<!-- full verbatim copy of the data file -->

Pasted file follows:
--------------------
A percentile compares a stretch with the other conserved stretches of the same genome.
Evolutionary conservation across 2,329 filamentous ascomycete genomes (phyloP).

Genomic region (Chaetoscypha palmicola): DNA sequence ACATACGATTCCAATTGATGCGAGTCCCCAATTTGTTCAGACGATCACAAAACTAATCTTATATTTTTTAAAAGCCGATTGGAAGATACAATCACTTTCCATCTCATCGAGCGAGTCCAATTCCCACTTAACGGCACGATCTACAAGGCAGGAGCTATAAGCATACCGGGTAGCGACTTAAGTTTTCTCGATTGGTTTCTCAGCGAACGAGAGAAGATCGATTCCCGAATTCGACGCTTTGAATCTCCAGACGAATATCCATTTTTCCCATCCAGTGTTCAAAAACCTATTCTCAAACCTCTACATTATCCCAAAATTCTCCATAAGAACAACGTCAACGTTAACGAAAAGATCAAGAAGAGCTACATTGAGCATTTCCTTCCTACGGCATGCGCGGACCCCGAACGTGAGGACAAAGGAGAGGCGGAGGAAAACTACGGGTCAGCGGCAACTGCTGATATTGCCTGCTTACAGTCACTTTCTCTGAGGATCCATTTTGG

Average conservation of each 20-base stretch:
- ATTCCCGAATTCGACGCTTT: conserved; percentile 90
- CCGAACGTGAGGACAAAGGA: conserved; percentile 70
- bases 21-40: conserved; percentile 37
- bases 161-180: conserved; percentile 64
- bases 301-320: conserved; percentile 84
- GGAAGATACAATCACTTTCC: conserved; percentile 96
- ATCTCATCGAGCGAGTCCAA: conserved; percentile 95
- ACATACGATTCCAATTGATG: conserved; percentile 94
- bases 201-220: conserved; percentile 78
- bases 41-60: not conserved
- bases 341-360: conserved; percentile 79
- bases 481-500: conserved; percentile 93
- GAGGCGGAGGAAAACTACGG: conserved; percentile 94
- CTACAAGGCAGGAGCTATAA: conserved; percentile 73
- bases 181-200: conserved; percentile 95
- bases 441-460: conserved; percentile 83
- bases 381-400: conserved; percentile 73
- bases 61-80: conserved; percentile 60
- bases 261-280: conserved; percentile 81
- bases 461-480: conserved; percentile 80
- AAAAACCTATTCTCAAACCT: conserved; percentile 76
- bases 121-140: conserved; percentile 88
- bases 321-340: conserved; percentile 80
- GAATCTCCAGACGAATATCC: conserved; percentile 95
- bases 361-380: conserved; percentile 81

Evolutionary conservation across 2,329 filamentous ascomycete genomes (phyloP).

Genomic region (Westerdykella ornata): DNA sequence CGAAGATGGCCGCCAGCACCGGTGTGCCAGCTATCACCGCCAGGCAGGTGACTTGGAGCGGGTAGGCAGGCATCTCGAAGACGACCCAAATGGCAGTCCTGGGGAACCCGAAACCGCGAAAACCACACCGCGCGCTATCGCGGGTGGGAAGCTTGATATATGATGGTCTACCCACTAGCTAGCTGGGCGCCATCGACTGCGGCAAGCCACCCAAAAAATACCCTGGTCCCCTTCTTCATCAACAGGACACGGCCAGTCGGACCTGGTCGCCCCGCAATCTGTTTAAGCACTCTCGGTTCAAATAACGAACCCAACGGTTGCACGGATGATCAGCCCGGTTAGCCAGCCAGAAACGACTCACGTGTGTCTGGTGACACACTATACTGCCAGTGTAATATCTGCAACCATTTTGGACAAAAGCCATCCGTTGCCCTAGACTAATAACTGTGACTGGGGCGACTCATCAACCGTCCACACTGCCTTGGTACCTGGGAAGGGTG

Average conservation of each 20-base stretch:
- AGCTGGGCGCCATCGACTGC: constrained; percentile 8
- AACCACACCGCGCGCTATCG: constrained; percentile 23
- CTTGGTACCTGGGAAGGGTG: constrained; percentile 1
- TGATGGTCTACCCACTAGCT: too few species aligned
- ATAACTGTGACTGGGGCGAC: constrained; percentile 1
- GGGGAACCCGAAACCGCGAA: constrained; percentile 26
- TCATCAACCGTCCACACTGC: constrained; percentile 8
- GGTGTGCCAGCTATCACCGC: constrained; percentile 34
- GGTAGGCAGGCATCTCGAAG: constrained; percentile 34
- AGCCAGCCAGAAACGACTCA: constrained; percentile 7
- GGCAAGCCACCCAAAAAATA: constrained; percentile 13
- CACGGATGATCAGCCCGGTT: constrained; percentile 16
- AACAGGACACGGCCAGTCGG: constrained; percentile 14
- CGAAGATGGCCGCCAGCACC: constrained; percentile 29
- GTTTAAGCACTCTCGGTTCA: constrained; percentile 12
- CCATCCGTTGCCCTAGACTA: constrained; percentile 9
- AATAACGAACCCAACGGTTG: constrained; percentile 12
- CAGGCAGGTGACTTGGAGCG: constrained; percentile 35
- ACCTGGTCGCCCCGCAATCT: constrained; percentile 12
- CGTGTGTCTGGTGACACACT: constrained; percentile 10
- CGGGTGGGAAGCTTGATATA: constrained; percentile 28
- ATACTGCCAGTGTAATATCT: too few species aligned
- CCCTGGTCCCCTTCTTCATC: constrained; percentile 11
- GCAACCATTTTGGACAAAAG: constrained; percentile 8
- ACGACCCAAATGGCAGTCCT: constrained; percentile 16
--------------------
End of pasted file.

A percentile compares a stretch with the other conserved stretches of the same genome.
Evolutionary conservation across 2,329 filamentous ascomycete genomes (phyloP).

Genomic region (Chaetoscypha palmicola): DNA sequence ACATACGATTCCAATTGATGCGAGTCCCCAATTTGTTCAGACGATCACAAAACTAATCTTATATTTTTTAAAAGCCGATTGGAAGATACAATCACTTTCCATCTCATCGAGCGAGTCCAATTCCCACTTAACGGCACGATCTACAAGGCAGGAGCTATAAGCATACCGGGTAGCGACTTAAGTTTTCTCGATTGGTTTCTCAGCGAACGAGAGAAGATCGATTCCCGAATTCGACGCTTTGAATCTCCAGACGAATATCCATTTTTCCCATCCAGTGTTCAAAAACCTATTCTCAAACCTCTACATTATCCCAAAATTCTCCATAAGAACAACGTCAACGTTAACGAAAAGATCAAGAAGAGCTACATTGAGCATTTCCTTCCTACGGCATGCGCGGACCCCGAACGTGAGGACAAAGGAGAGGCGGAGGAAAACTACGGGTCAGCGGCAACTGCTGATATTGCCTGCTTACAGTCACTTTCTCTGAGGATCCATTTTGG

Average conservation of each 20-base stretch:
- ATTCCCGAATTCGACGCTTT: conserved; percentile 90
- CCGAACGTGAGGACAAAGGA: conserved; percentile 70
- bases 21-40: conserved; percentile 37
- bases 161-180: conserved; percentile 64
- bases 301-320: conserved; percentile 84
- GGAAGATACAATCACTTTCC: conserved; percentile 96
- ATCTCATCGAGCGAGTCCAA: conserved; percentile 95
- ACATACGATTCCAATTGATG: conserved; percentile 94
- bases 201-220: conserved; percentile 78
- bases 41-60: not conserved
- bases 341-360: conserved; percentile 79
- bases 481-500: conserved; percentile 93
- GAGGCGGAGGAAAACTACGG: conserved; percentile 94
- CTACAAGGCAGGAGCTATAA: conserved; percentile 73
- bases 181-200: conserved; percentile 95
- bases 441-460: conserved; percentile 83
- bases 381-400: conserved; percentile 73
- bases 61-80: conserved; percentile 60
- bases 261-280: conserved; percentile 81
- bases 461-480: conserved; percentile 80
- AAAAACCTATTCTCAAACCT: conserved; percentile 76
- bases 121-140: conserved; percentile 88
- bases 321-340: conserved; percentile 80
- GAATCTCCAGACGAATATCC: conserved; percentile 95
- bases 361-380: conserved; percentile 81

Evolutionary conservation across 2,329 filamentous ascomycete genomes (phyloP).

Genomic region (Westerdykella ornata): DNA sequence CGAAGATGGCCGCCAGCACCGGTGTGCCAGCTATCACCGCCAGGCAGGTGACTTGGAGCGGGTAGGCAGGCATCTCGAAGACGACCCAAATGGCAGTCCTGGGGAACCCGAAACCGCGAAAACCACACCGCGCGCTATCGCGGGTGGGAAGCTTGATATATGATGGTCTACCCACTAGCTAGCTGGGCGCCATCGACTGCGGCAAGCCACCCAAAAAATACCCTGGTCCCCTTCTTCATCAACAGGACACGGCCAGTCGGACCTGGTCGCCCCGCAATCTGTTTAAGCACTCTCGGTTCAAATAACGAACCCAACGGTTGCACGGATGATCAGCCCGGTTAGCCAGCCAGAAACGACTCACGTGTGTCTGGTGACACACTATACTGCCAGTGTAATATCTGCAACCATTTTGGACAAAAGCCATCCGTTGCCCTAGACTAATAACTGTGACTGGGGCGACTCATCAACCGTCCACACTGCCTTGGTACCTGGGAAGGGTG

Average conservation of each 20-base stretch:
- AGCTGGGCGCCATCGACTGC: constrained; percentile 8
- AACCACACCGCGCGCTATCG: constrained; percentile 23
- CTTGGTACCTGGGAAGGGTG: constrained; percentile 1
- TGATGGTCTACCCACTAGCT: too few species aligned
- ATAACTGTGACTGGGGCGAC: constrained; percentile 1
- GGGGAACCCGAAACCGCGAA: constrained; percentile 26
- TCATCAACCGTCCACACTGC: constrained; percentile 8
- GGTGTGCCAGCTATCACCGC: constrained; percentile 34
- GGTAGGCAGGCATCTCGAAG: constrained; percentile 34
- AGCCAGCCAGAAACGACTCA: constrained; percentile 7
- GGCAAGCCACCCAAAAAATA: constrained; percentile 13
- CACGGATGATCAGCCCGGTT: constrained; percentile 16
- AACAGGACACGGCCAGTCGG: constrained; percentile 14
- CGAAGATGGCCGCCAGCACC: constrained; percentile 29
- GTTTAAGCACTCTCGGTTCA: constrained; percentile 12
- CCATCCGTTGCCCTAGACTA: constrained; percentile 9
- AATAACGAACCCAACGGTTG: constrained; percentile 12
- CAGGCAGGTGACTTGGAGCG: constrained; percentile 35
- ACCTGGTCGCCCCGCAATCT: constrained; percentile 12
- CGTGTGTCTGGTGACACACT: constrained; percentile 10
- CGGGTGGGAAGCTTGATATA: constrained; percentile 28
- ATACTGCCAGTGTAATATCT: too few species aligned
- CCCTGGTCCCCTTCTTCATC: constrained; percentile 11
- GCAACCATTTTGGACAAAAG: constrained; percentile 8
- ACGACCCAAATGGCAGTCCT: constrained; percentile 16